Thirteen minutes into overtime, it all began to unravel for Italy as playmaker Francesco Totti dived in the penalty area and was shown a second yellow card by Moreno for attempting to draw a penalty kick.

          The shorthanded Italians then had a seemingly valid goal by midfielder Damiano Tommasi nullified by Moreno for offside.  Given new life, the Koreans finally produced the winner three minutes from the end of extra time when Lee Young-Pyo floated a cross onto the head of Ahn, who nodded in the golden goal.

          More than a million Koreans flooded downtown Seoul in the biggest of the impromptu celebrations staged throughout a country where seemingly everyone was wearing a bright crimson “Be The Reds” T-shirt.  Many of the revelers linked the South Korean triumph of 2002 to the North Korea upset of Italy in the 1966 World Cup.

          In Italy, the reaction was quite different.

          “Shame!” and “Thieves” read the headlines in Italy’s leading sports dailies, La Gazzetta dello Sport and Corriere dello Sport, and Italian commentators suggested that Moreno was part of a plot by FIFA to prevent a fourth Italian world championship and/or to deliver South Korea, the tournament co-host, into the quarterfinals.  One Italian town named a row of toilets after Moreno.

          Italians were already in a snit over the officiating during their team’s earlier 2-1 loss to Croatia, a result that left Italy second to Mexico in its group.  A first-place finish would have pitted Italy against what was believed to be a soft touch, the United States, in the second round.

           “Italy has been thrown out of a dirty World Cup, where referees and linesmen are used as hitmen,” read a commentary in the normally reserved Corriere della Sport.

          FIFA, which selected Moreno to work the match, received approximately 400,000 e-mails from fans of Italy regarding the state of the officiating at the Korea-Italy game, causing the world soccer governing body’s server system to crash.  A FIFA spokesman described the e-mails as “virulent, some quite abusive, some of them very threatening, some of them quite disturbing.”

          Even FIFA president Sepp Blatter seemed to believe that Moreno and his brother referees had it out for the Azzurri.  “Unfortunately, through exceptional circumstances and coincidences, numerous and consecutive errors were concentrated on the Italian team,” he said.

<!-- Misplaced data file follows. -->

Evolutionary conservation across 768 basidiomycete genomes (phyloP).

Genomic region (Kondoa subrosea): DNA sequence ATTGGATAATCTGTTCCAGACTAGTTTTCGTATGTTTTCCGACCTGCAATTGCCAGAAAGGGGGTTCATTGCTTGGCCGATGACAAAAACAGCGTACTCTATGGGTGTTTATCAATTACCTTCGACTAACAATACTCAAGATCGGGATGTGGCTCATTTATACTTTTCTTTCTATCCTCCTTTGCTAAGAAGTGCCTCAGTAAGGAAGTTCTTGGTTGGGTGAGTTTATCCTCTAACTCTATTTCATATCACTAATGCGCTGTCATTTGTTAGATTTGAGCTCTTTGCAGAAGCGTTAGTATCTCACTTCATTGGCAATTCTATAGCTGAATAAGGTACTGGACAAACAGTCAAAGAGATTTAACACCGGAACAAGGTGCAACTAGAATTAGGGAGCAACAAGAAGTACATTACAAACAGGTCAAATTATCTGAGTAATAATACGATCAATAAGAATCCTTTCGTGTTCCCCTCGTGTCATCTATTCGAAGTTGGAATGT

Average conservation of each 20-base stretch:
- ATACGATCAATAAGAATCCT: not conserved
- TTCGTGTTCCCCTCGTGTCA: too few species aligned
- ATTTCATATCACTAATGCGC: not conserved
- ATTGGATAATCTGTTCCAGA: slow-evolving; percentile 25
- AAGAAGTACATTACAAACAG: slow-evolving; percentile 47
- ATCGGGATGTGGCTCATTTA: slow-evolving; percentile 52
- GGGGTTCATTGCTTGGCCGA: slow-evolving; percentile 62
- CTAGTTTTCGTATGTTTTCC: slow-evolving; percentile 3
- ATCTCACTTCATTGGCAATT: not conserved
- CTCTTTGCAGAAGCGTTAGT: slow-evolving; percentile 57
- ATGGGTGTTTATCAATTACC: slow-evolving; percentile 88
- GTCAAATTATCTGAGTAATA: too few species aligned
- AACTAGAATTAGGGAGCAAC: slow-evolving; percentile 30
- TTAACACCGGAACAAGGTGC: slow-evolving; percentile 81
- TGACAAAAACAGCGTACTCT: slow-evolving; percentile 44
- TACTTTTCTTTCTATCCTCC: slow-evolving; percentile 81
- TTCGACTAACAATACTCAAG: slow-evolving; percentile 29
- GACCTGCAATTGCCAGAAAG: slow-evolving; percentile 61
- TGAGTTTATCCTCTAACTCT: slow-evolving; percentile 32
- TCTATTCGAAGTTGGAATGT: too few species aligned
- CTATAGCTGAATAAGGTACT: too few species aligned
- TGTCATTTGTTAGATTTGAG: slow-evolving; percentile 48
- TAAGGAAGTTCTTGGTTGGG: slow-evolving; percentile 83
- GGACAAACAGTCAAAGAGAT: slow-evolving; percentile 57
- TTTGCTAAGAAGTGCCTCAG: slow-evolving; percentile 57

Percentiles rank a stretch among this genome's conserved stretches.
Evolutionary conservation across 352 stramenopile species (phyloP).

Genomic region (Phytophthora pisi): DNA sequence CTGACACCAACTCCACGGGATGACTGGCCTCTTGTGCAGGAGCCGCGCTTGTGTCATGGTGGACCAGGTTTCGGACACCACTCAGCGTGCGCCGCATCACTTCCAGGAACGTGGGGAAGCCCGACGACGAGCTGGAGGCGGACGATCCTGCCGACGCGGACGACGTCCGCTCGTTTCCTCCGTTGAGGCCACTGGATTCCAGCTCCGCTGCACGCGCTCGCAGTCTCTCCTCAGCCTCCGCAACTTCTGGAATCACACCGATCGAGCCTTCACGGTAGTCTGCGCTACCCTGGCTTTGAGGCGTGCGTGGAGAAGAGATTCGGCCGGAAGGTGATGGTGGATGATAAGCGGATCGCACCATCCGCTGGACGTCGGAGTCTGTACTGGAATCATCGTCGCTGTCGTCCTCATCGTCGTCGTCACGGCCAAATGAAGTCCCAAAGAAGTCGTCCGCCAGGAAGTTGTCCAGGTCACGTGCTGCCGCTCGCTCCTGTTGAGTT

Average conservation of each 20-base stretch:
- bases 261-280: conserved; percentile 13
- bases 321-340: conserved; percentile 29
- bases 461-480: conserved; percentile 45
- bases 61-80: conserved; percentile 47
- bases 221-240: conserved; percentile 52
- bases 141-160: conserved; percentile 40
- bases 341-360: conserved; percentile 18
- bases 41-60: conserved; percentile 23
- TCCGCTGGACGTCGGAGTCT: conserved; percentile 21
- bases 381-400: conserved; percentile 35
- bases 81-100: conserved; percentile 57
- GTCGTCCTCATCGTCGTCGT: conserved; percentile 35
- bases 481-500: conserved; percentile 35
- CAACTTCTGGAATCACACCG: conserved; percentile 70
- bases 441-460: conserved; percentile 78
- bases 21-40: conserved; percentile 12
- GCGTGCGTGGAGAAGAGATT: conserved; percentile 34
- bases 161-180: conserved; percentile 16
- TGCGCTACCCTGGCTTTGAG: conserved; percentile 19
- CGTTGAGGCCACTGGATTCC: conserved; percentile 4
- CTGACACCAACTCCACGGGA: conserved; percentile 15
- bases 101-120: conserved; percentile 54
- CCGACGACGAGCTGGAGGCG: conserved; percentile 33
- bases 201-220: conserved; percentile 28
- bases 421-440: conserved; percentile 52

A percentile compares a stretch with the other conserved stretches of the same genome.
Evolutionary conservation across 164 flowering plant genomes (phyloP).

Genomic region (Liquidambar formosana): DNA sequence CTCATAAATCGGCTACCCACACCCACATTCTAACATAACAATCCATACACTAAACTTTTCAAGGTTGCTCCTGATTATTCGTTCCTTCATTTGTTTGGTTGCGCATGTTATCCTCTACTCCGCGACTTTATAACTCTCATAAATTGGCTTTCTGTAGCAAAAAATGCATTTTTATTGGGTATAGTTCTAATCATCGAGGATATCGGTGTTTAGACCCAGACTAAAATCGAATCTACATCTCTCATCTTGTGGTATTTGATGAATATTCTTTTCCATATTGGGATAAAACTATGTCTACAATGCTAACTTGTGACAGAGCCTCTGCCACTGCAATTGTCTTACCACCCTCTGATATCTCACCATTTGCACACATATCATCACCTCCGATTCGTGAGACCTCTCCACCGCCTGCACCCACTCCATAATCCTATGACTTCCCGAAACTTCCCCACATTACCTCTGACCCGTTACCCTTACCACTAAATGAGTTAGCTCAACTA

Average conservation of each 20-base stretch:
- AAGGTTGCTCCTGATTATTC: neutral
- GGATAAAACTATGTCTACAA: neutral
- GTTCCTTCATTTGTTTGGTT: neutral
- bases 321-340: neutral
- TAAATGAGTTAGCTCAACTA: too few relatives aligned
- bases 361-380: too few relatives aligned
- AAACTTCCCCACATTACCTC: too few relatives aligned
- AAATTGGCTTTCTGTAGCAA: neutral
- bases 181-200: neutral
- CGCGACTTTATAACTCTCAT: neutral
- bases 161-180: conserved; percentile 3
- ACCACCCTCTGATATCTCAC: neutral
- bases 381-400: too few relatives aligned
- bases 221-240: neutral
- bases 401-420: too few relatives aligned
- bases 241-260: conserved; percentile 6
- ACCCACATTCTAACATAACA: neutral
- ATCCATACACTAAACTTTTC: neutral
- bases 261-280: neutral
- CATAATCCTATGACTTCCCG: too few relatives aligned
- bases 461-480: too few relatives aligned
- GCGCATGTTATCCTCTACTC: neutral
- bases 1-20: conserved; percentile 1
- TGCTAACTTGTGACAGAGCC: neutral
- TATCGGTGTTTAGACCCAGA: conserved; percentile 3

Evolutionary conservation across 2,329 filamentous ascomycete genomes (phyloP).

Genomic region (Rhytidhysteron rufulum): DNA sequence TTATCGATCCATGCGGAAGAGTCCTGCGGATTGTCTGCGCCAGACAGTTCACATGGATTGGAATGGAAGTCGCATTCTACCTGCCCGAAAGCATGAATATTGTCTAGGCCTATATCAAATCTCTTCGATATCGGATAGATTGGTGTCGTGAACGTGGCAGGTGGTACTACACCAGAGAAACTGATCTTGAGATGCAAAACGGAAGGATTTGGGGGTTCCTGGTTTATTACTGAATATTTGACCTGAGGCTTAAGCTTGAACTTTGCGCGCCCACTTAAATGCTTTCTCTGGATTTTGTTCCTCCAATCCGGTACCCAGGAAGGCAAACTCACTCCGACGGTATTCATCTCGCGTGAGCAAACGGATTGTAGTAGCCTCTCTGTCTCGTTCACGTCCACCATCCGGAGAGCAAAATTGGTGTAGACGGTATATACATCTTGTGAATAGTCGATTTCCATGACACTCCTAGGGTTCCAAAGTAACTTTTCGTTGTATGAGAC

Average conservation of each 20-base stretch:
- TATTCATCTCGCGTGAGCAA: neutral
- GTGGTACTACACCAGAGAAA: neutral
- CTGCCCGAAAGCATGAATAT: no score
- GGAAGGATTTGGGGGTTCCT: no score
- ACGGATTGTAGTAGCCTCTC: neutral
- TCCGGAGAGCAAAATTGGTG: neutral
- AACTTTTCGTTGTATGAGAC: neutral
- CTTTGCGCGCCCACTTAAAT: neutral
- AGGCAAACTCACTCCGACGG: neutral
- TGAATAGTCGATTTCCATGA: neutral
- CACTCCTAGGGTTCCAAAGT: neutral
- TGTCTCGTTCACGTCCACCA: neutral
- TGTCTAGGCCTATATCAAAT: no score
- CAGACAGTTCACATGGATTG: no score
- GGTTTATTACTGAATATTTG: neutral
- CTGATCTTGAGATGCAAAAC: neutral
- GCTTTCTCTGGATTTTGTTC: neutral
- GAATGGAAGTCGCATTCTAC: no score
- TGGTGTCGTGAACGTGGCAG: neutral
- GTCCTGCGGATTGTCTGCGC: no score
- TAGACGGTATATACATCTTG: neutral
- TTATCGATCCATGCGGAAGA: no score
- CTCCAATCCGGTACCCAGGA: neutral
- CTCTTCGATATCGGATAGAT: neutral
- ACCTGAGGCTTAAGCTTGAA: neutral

So the 32-year-old Moreno went home in disgrace.  He wasn’t quite done, however.

          That September, Moreno was still refereeing–and running for a seat on the Quito city council.  While working an Ecuadoran league match between Liga Quito and Barcelona of Guayaquil in Quito, he awarded a hotly disputed PK to each team, ejected two players, and disallowed a goal he originally OK’d.  The topper:  With 90 minutes gone, Barcelona was leading, 3-2, and Moreno signalled for six minutes of stoppage time.  Unfortunately for the visitors, Moreno extended stoppage time for a total of 13 minutes and Liga scored in the 99th and 101st minutes to pull out a 4-3 win.

           Exasperated by the performance of its supposed top referee–and by the perception that he was trying to capitalize on his exposure as a ref to win public office–the Ecuadoran soccer federation suspended Moreno for 20 games.

          Within weeks, FIFA began an investigation “as a result of a number of controversies regarding referee Byron Moreno in Japan, Italy, and South America over the past few months . . . .”  At the new year, he was dropped from FIFA’s list of international referees.

           In May 2003, three matches after his 20-game suspension ended, Moreno was at it again, ejecting three Deportivo Quito players during a league match at Deportivo Cuenca.  All three were sent off for being cautioned twice.  Quito somehow survived, holding Cuenca to a 1-1 draw.

          The Ecuadoran referees’ association finally had enough and booted Moreno out in 2004 when it was discovered that he was officiating regional tournaments without authorization.